LAS VEGAS (KTNV) — A unique program is giving some Las Vegas valley residents a new lease on life.
Parkinson's disease is a debilitating disorder that impacts your ability to do everyday tasks, but that's changing thanks to some very special physical therapy.
"The neurologist that he saw noticed the tremor and had him tested for Parkinson's," Ellen Wyatt recalled.
Her husband, Bill, was diagnosed with Parkinson's in January of 2017. It's news that changes the lives of not only that person but their family.
"As it progresses, it gets harder and harder for me, especially to see the changes as they come," Ellen said.
She says it was hard for her husband, a military veteran, to slow down and ask for help. But his strength and mobility began improving when he started a new physical therapy program.
"I was kind of pleased I was doing so well. They're very good here," Bill Wyatt said.
It's called the LSVT BIG Program.
Dr. Tiffany Sunell, a physical therapist at FYZICAL Therapy and Balance Centers, says the treatment encourages big movements from head to toe through a series of intense, one-on-one sessions. Patients are also given a regimen of exercises designed to do at home.
"So, really important for patients that are at risk of fall," Sunell said. "It helps improve functional balance."
The therapy different is tailored to every individual, Sunell explained.
"We give them a list of certain things that are important, like do they want to unload the dishwasher without fear of falling? Do they want to put their clothes on? Do they want to be able to help with the groceries?" Sunell said.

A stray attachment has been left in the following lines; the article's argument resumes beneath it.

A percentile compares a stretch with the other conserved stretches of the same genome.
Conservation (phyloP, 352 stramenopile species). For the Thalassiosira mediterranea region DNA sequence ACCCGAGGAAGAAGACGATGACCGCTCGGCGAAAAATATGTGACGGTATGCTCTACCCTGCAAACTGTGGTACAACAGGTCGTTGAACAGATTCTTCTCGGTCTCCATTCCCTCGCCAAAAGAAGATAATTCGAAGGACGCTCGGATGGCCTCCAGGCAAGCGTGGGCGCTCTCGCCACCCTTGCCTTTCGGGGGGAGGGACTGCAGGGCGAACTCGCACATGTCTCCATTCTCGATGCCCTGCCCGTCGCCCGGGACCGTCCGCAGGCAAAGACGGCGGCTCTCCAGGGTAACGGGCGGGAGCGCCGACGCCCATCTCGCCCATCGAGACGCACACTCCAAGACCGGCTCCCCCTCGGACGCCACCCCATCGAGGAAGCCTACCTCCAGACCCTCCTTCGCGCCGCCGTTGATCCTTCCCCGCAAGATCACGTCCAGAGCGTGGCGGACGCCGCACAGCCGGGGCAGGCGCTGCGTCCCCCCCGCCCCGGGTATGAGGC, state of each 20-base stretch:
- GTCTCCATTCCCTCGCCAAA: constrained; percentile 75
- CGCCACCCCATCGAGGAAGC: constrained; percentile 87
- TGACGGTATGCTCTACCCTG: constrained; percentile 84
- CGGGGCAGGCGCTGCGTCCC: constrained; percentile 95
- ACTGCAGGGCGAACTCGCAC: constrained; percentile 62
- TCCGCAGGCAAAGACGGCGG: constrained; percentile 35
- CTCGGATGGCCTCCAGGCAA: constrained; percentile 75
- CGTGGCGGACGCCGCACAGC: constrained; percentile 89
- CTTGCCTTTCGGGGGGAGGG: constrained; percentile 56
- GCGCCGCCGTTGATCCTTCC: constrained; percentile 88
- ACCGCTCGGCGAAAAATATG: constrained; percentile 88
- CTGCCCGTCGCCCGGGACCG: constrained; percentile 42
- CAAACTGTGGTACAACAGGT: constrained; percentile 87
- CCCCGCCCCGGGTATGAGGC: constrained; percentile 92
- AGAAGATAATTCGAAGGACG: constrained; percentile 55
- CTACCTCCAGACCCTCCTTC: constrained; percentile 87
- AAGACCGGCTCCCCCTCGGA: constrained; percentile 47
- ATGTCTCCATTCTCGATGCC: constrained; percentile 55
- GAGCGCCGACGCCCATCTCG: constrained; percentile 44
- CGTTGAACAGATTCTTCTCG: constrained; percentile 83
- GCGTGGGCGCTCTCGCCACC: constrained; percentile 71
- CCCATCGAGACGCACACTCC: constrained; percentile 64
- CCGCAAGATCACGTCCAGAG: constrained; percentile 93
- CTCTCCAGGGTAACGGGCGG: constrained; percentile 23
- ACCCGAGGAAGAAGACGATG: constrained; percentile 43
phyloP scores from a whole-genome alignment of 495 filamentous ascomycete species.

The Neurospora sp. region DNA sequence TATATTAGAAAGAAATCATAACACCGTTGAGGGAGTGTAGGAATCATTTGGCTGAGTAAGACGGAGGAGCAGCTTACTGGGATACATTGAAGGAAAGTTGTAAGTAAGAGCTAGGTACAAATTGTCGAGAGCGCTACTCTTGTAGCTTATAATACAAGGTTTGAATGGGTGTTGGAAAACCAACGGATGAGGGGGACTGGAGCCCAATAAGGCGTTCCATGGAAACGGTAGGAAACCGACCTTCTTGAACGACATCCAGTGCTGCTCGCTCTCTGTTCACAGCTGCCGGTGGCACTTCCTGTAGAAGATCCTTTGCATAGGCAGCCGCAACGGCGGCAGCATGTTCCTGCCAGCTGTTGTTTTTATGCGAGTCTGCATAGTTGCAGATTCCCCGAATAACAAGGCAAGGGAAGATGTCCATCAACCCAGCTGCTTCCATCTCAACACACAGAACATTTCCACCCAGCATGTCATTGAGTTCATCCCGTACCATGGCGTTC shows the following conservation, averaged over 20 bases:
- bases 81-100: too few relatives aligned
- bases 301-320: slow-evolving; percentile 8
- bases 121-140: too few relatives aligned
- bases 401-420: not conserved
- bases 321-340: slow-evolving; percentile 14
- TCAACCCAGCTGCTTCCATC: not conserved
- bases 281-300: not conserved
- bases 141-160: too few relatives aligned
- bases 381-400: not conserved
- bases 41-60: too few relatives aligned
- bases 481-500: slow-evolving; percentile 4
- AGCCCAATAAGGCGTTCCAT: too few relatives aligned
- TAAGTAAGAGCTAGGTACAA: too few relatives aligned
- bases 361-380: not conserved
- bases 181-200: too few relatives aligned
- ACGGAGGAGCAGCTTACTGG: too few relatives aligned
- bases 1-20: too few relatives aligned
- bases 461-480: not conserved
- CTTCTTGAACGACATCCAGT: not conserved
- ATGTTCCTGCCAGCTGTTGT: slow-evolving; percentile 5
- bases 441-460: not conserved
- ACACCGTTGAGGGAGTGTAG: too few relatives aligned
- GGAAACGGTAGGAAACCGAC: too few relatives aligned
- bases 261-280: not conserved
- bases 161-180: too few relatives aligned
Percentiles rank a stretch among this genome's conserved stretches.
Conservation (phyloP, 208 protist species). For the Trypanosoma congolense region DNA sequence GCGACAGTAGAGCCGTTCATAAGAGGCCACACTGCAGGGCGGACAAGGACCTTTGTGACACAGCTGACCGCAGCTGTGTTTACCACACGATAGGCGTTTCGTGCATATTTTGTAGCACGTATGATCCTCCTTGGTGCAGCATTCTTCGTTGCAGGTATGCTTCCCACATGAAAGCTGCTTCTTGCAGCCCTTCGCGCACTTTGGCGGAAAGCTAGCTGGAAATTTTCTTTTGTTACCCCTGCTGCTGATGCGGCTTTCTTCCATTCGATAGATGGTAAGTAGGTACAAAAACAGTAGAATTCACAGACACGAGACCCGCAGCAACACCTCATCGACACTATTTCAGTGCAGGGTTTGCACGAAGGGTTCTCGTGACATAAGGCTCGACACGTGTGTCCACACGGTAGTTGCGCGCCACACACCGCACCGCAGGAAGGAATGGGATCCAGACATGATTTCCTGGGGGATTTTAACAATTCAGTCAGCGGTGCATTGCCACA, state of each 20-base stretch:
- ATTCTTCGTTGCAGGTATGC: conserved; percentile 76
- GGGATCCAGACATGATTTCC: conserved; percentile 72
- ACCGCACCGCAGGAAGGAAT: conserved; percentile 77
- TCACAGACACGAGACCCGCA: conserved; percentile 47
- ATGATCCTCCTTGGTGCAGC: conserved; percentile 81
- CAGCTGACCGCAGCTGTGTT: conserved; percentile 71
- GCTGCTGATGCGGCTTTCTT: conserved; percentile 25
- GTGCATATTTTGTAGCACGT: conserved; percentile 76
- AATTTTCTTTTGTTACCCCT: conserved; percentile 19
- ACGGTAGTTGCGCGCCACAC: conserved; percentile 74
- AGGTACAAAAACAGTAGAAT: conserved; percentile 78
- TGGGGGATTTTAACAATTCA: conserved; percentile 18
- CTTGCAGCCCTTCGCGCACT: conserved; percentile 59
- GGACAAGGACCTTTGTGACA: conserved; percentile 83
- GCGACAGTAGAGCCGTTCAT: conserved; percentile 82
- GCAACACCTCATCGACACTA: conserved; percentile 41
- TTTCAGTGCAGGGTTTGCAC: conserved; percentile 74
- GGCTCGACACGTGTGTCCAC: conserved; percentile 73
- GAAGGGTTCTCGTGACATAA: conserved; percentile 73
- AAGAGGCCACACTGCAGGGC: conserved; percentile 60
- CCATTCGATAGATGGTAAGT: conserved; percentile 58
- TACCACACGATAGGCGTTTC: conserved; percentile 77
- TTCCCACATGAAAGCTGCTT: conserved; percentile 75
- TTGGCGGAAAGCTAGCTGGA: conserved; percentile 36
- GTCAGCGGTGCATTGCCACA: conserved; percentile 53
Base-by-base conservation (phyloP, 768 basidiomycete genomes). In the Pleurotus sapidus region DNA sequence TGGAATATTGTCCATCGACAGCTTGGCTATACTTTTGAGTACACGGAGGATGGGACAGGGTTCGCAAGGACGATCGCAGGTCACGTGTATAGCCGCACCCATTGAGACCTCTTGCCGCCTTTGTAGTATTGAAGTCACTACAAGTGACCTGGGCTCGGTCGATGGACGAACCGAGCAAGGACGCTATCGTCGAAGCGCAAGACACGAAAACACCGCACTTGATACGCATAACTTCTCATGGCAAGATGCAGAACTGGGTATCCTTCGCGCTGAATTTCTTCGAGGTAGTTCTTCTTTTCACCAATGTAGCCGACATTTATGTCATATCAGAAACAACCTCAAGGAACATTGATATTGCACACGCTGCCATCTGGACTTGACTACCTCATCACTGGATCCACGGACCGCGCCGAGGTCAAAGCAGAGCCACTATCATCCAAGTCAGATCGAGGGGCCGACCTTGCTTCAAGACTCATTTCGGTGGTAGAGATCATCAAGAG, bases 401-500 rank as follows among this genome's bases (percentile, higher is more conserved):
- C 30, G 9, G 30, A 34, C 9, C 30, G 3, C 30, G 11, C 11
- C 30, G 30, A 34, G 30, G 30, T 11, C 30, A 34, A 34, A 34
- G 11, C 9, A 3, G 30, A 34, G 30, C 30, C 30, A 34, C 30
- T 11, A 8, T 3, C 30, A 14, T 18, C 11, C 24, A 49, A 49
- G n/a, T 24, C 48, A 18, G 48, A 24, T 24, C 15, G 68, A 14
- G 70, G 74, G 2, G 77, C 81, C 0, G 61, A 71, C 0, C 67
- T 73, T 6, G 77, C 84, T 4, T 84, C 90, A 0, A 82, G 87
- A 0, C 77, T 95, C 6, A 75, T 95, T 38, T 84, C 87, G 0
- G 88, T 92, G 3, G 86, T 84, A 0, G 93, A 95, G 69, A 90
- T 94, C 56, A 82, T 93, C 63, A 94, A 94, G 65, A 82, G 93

The exercises are comprised of movements meant to help a person perform a task important to them. Bill, for example, wanted to walk on his own and have the ability to write.
"So that was one of the things that we worked on with him, being able to sign his name and it be legible for documentation purposes," said physical therapist assistant, Michelle Hale.
She says the LSVT treatment can also help a person's speech. Many people can struggle to speak when battling Parkinson's.
"It affects their ability to project their voice, and so that's why we incorporate the counting and talking out loud in our program," Hale said.
Sunell says the therapy can feel overwhelming, but those who commit won't regret it.
"Upfront, it looks like the time commitment can be a big challenge. But I always tell people just get in here and you will see a difference by the end of it," Sunell said. "We can't cure Parkinson's, but we can certainly reduce fall risk, improve balance, improve awareness, and even the families as well."
Ellen says it worked for Bill and she's not surprised. Along with a strong can-do attitude, he has a secret weapon.
"He has not lost his sense of humor, and that's a blessing," she said.